Understanding fermentation metabolism and H2 production in Chlamydomonas reinhardtii through the analysis of mutants
Claudia Catalanotti1, Wenqiang Yang1, Alexandra Dubini2, Venkataramanan Subramanian2,3, Florence Mus1, Matthew C. Posewitz3, Michael Seibert2, and Arthur R. Grossman1
1) Carnegie Institution for Science, Stanford, CA
2) National Renewable Energy Laboratory, Golden, CO
3) Colorado School of Mines, Golden, CO
Chlamydomonas reinhardtii has a complex anaerobic metabolic network that can be induced in the dark to produce various fermentation products including H2. To characterize the fermentation pathways and the production of H2 in this alga, mutants defective for specific fermentation reactions were generated and are currently being analyzed. Two strategies were used in the generation of mutants: insertional mutagenesis and TILLING (Targeted Induced Local Lesions IN Genomes). Among the mutants isolated by insertional mutagenesis was one with a lesion in pyruvate formate lyase (pfl1), while the TILLING approach yielded five different mutant alleles of PFR, with three having non-synonymous substitutions that are likely to impact the activity of the encoded enzyme. The pfl mutant was shown to have an insertion in the 7th exon of the gene. As a result, this strain appears to accumulate no PFL protein. Furthermore, metabolite analyses have demonstrated that the mutant is unable to accumulate formate under anoxic conditions, while both low levels of ethanol and acetate are synthesized. Most intriguing is the finding that the pfl strain exhibits no H2 production and an increase in the accumulation of lactic acid; anaerobic conditions does not trigger the production of detectable levels of lactate in the parental strain. These results suggest that specific features that regulate fermentative pathways in Chlamydomonas are aberrant in a mutant that is unable to make PFL. We will discuss this work in the context of regulatory pathways that control fermentation metabolism in algae.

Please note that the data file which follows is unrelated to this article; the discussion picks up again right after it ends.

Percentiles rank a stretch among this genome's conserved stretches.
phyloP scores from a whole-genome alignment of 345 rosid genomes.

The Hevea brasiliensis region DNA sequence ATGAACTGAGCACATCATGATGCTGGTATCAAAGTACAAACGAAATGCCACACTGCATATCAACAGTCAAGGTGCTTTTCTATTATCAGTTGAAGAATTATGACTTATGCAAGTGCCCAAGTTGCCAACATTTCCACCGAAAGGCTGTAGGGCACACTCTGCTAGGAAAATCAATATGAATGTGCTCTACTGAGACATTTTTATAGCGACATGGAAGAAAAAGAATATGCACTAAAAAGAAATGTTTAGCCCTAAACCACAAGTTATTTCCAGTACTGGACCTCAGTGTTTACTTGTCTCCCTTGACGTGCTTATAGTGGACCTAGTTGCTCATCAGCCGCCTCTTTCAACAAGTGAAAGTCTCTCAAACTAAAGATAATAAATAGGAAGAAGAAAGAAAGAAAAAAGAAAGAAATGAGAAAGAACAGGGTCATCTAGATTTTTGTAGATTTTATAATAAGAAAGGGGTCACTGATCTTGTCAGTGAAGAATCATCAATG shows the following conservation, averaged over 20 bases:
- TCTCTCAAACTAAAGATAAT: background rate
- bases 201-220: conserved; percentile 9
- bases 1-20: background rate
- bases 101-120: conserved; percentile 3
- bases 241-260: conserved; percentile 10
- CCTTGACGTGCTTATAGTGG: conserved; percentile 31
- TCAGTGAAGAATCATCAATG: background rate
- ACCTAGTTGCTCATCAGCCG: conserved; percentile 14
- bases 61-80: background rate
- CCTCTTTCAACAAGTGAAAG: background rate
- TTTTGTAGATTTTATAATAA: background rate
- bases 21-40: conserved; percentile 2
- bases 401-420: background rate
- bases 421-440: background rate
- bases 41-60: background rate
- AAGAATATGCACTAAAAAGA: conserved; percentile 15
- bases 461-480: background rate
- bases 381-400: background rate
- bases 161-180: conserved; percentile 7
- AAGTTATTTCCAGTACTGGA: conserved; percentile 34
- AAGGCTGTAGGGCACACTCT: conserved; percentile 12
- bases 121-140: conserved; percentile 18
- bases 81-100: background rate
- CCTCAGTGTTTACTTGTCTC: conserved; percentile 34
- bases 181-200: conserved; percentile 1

e-mail address of presenting author: ccatal1@stanford.edu